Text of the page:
Fertilization Teacher Resources
Find Fertilization educational ideas and activities
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Pupils examine conception and fetal development. They discover how to make responsible choices for prenatal care.
Students use a KWL chart and describe their knowledge of fertilization, pregnancy and birth. They watch a video of fertilization and development and create a poem, song or dance about what they have learned.
The journey of a fertilized egg is illustrated as it travels from the fallopian tube to the uterus. Cell division is explained and the miracle of life is shown.
Nearly all students have seen pregnant women and may have questions about human development. Intended for secondary students with mild to moderate mental disabilities, this activity defines the process of pregnancy in a developmentally appropriate way. They define the term pregnancy, sort a collection of images depicting pregnant and not pregnant women, brainstorm differences they see, then discuss fetal development. The Miracle of Life by NOVA is suggested viewing.
Students examine conception, fetal development, birth defects, including the risk factors of pregnancy and the birth process. They study the changes a woman's body endures during the different stages of pregnancy.
With this animated, storybook-style application, journey through the phenomenal processes of fertilization, gestation, and human development.
Engage Secondary Special Education students in a developmentally appropriate lesson on human reproduction. They review genital anatomy and 5 key components that comprise the reproductive cycle. Perfect for a mild to moderately disabled class. Handouts are included.
Teenagers take on the human reproductive systems when viewing this presentation. Labeled diagrams of each are displayed, along with one of a fetus in utero. Presented in bullet-point fashion are facts about the formation of sperm and egg cells, secondary sex characteristics, and organ functions. Show this factual PowerPoint in a biology or health class when covering reproduction and fetal development.
Open this lesson with a discussion on birth defects. Break the class into groups to visit a website and learn about what happens at each stage of human embryo and fetal development. Assign each group a particular birth defect to research and create a slide show to present to the rest of the class. Note that in Step three of the lesson plan, the PowerPoint that you are supposed to show is not included. There are, however, a student worksheet and group presentation grading rubric.
Details of fertilization, cleavage, the placenta and fetal development are presented, along with important diagrams and illustrations. By using these slides, you and your students will generate discussion points, along with details needed for college preparation courses.
For this development worksheet, students review the process of fertilization in placental organisms. Students determine what trimester certain events take place in a fetus' development. This worksheet has 10 fill in the blank and 7 matching questions.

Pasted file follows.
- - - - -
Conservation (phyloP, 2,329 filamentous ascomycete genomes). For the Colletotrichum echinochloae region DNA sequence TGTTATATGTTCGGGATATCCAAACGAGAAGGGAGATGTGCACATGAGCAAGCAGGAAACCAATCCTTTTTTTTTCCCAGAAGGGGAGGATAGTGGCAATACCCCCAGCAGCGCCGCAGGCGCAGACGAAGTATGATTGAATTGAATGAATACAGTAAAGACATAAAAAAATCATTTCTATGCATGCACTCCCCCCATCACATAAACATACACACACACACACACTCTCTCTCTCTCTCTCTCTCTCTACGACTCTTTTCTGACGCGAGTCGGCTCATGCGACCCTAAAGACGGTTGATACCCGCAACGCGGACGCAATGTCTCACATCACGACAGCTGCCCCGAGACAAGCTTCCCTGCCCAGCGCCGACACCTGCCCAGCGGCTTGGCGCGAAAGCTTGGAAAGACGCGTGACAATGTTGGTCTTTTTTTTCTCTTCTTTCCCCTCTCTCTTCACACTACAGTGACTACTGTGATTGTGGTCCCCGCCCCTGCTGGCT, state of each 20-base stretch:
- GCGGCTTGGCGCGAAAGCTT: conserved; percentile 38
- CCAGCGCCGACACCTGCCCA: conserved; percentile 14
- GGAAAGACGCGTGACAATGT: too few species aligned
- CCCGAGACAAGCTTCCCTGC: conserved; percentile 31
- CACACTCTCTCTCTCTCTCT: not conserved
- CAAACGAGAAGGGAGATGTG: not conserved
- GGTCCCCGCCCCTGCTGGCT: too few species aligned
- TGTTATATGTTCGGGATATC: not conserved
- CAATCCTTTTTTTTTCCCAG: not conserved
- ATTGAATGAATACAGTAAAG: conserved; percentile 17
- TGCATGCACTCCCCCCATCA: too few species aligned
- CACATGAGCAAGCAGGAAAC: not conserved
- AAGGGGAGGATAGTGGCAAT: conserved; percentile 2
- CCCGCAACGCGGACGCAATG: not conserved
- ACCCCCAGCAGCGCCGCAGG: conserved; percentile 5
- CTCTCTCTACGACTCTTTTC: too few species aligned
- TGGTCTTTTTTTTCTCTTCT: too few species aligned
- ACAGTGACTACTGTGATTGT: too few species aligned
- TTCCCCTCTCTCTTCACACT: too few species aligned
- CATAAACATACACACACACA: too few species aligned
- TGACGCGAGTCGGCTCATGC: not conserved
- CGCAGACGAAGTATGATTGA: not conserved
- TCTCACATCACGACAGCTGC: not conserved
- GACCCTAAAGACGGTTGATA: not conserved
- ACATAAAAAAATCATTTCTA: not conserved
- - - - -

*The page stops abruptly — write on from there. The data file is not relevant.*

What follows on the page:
Students examine organisms that are composed of tissues, organs, and systems. They dissect a fetal pig and explore the assigned organs systems such as the skeletal, muscular, and circulatory organs. Students identify and explain their organ and its function to other their peers.
Students, analyze and discuss cleft lip, cleft palate, anencephaly, spina bifida and septal defects in the heart--well-known malformations that can occur in the first trimester of prenatal devalopment. They play the review game, Fetal Pursuit.
Students graph data on fetal and infant mortality rates collected by the Centers for Disease Control and Prevention. They identify trends in the data and propose potential causes for the trends.
Students compare mitosis and meiosis with regard to chromosome number in parent cells versus daughter cells, types of cells produced, total number of cells produced, and the number of divisions. In groups, identify and differentiate the major characteristics of vertebrate development and explain the relationships among the number of eggs, methods of fertilization, and rates of embryonic development as related to species survival.
High schoolers identify pictures of women labeling them pregnant or not pregnant. They discover what happens inside a woman when she is pregnant. They explain the relationship bettwen intercourse, fertilization and parenthood.
Learners identify the parts of the human body involved in reproduction. They examine the process of fertilization and discover all species reproduce. They practice using new vocabulary as well.
This exam touches upon every topic within the typical first year biology course.. A broad variety of question styles give high schoolers every opportunity to show what they know. Why start from scratch when a comprehensive final exam is easily available to you?
Emerging ecologists need a full understanding of life, from the inner workings of a cell to the complex relationships among organisms. This examination is meant to assess high schoolers after an entire year course on the living environment. You will find 42 mulitple choice questions, as well as chart completion, diagram analysis, and written response to reading. This and other Regents examinations are ideal practice for AP tests.
Environmental science enthusiasts show what they know at the end of the year by taking this full-fledged final exam. They answer multiple choice, graph interpretation, and essay analysys questions, 73 of them in all. Topics range from cell structure and function to population ecology. This exam blows others away with the variety included!